Will Kelly act like Safir who, a decade ago, installed his wife Carol as chairwoman of the Police Museum? She and Howard then attempted, unsuccessfully, to fund the museum by strong-arming Wall Street executives.
Last month, a police sergeant threatened and cursed Cruz in front of half a dozen witnesses inside the NYPD’s Office of Public Information.
The blow-up occurred simply because Cruz was trying to do his job. Sgt. Kevin Hayes flipped out when Cruz suggested he might have to call Hayes’ boss, Deputy Commissioner for Public Information Paul Browne, for information about a subway slashing — information Hayes was not providing.
According to witnesses, Hayes then shouted at Cruz: “I don’t care what you do. Get the f… out. I’ll kick your f…ing ass.”
Hayes’ supervisor, Lieu. Eugene Gene Whyte, who saw the commotion, remained in his office. According to police sources, Whyte later supported Hayes.
Hayes had a similar dust-up a few years before with another sergeant in the Public Information Office, sources say. That sergeant transferred out and remains in another command.
Granted, Hayes’ actions are hardly a fireable offense. Nonetheless, he has not apologized. Nor has he been reprimanded.
Meanwhile, the News has made no public statement about the attack on one of its own. One wonders whether any of its news executives have even bothered to contact Cruz.
So why is the News condoning Hayes’ behavior towards its own reporter?
Police bureau chief Rocco Parascandola called Browne about the incident, who assured him that Hayes’ actions would not be repeated.
But the News has taken no further action to ensure that this is indeed the case.
Managing editor Stuart Marques, who was apprised of the situation, has apparently never asked Cruz for his version. Nor apparently has he spoken with anyone at the police department.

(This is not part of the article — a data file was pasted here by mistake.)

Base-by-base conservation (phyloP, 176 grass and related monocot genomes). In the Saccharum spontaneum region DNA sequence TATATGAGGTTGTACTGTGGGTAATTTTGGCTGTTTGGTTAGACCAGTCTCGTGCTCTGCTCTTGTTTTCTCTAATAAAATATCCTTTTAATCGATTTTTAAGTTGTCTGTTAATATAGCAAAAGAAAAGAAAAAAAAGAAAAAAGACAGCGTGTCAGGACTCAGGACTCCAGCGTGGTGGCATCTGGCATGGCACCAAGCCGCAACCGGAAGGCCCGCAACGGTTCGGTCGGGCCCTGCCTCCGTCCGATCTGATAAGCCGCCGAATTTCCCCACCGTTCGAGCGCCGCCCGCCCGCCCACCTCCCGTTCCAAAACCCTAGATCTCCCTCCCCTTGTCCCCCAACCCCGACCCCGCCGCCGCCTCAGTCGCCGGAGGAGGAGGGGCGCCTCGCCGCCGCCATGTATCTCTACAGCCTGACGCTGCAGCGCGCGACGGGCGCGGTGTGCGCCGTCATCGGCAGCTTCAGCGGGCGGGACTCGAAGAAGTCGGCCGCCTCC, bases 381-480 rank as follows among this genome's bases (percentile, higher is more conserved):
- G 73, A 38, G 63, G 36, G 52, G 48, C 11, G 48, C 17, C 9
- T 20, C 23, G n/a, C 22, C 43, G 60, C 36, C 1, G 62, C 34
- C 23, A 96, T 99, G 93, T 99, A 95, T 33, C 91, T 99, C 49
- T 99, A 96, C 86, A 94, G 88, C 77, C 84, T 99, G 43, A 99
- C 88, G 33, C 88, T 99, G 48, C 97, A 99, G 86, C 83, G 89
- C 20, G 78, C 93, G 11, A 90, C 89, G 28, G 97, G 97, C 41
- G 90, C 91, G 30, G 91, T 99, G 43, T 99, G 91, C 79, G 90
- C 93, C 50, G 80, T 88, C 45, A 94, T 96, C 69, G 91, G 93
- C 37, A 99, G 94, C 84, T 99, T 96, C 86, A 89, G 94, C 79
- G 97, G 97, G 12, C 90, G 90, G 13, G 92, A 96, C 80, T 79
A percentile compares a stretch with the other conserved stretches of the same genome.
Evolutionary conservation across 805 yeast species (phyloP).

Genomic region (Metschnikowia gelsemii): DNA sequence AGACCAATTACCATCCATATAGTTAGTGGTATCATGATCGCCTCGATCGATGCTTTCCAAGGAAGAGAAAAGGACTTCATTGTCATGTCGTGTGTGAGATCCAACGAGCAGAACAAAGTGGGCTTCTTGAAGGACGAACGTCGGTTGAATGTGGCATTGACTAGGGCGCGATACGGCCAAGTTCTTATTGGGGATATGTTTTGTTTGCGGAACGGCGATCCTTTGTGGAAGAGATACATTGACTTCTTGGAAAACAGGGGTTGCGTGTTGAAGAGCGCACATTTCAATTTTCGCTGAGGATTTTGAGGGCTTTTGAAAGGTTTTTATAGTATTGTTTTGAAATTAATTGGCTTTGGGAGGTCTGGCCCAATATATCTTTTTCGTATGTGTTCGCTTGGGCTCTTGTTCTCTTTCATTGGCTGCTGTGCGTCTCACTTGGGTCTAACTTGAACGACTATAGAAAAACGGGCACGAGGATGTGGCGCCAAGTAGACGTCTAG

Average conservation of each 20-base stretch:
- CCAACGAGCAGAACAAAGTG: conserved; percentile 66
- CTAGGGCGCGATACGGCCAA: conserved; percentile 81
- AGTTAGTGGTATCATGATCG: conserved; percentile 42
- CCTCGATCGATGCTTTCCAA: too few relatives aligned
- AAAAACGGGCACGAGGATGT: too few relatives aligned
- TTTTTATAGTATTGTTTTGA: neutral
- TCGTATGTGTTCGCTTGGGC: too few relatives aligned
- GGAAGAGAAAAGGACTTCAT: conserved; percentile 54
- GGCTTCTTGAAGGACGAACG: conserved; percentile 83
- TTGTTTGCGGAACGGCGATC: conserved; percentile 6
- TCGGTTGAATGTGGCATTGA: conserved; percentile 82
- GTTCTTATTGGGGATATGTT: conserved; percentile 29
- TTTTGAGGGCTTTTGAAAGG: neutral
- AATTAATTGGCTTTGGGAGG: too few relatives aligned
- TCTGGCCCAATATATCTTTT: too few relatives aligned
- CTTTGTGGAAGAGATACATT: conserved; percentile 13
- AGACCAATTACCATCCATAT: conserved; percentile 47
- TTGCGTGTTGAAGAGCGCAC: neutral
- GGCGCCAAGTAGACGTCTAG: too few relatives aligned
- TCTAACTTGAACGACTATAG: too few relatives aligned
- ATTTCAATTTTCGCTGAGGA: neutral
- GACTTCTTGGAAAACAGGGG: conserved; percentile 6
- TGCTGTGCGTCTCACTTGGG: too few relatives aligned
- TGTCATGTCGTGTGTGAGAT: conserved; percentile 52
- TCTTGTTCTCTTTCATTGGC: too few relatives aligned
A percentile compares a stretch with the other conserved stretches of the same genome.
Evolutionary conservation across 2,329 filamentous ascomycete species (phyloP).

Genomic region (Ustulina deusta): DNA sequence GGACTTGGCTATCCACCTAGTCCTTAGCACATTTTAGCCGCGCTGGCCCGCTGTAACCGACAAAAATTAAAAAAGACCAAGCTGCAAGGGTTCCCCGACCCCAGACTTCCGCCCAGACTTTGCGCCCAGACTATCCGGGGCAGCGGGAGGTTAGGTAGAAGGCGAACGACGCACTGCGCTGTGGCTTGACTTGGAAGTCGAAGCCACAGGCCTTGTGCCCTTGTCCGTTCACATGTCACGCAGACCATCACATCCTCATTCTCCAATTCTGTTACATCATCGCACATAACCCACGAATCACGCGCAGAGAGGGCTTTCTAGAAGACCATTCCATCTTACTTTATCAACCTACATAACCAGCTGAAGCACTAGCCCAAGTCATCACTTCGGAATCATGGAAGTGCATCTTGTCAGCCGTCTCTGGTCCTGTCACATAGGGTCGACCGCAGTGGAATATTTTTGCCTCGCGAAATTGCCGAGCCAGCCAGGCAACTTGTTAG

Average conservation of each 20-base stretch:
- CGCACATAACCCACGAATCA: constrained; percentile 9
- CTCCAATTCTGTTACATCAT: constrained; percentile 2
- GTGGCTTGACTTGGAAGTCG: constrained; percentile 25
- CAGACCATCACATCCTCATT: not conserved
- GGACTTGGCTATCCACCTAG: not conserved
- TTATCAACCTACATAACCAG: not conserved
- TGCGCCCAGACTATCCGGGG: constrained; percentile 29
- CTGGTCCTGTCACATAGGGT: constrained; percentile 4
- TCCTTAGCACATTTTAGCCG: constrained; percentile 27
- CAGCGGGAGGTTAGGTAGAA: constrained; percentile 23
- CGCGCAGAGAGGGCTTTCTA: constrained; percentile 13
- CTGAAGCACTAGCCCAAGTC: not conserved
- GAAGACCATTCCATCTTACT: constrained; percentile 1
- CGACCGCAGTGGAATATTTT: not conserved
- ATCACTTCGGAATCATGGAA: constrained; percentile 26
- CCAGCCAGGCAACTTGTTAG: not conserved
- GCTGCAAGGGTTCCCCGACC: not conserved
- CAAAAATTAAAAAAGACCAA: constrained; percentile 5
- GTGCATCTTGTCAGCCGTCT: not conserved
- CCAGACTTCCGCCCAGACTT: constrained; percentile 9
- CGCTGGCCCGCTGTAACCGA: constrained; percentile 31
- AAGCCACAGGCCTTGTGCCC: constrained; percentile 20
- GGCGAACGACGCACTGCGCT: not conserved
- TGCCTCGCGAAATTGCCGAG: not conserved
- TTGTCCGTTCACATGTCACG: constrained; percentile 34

It seems the News wants to handle the incident without embarrassing Browne, a former News reporter who is Commissioner Kelly’s closest aide.
Contrast the News’ inaction with the way the paper defended its former police bureau chief John Marzulli in 1996 when he was barred from an in-house news briefing by the newly appointed Commissioner Safir.
What angered Safir was that Marzulli, too, was simply doing his job. He had reported comments from outgoing first deputy John Timoney, calling Safir a “lightweight.”
The News immediately put out a statement, decrying Marzulli’s exclusion. News owner/publisher Mortimer Zuckerman even got into the act, publicly declaring that he had been assured that Safir would never again bar a reporter from his news briefing.
That turned out to be true — probably because Safir stopped holding briefings for an entire year.
As for Hayes, he was at his desk last week. Sources say he has even had dealings on minor stories with Cruz, but has yet to offer an apology.
Apparently still dreaming of a political career outside New York City, Bloomberg put his political organization behind Massachusetts Senatorial candidate Alan Khazei, who finished a distant third.
In this, Bloomberg seems to be imitating his predecessor Rudy Giuliani, who also backed a host of out-of-state candidates — and lost virtually every time.
Even the usually Bloomberg-loving Post took a poke at Big Mike over Thursday’s Times Square police shooting where an illegal street peddler packing high heat — a Mach 10 that can spit out 30 high-speed rounds — shot at a sergeant who, although outgunned, returned fire and fatally wounded the perp.
While Bloomberg again decried the lax weapon laws in other states, the Post hammered home the point that the mayor should pay attention to his own streets.
“[I]f Mike thinks this near-tragedy presents an opportunity to renew his crusade against Virginia gun shows and such, he's missing the point,” the Post editorialized. “For the episode shows quite clearly that plenty of work remains to be done right here in New York. Anecdotal evidence suggests that hustlers purporting to be rap artists have become increasingly ubiquitous around Times Square.”
Just think, Mayor Mike’s third term has not even begun.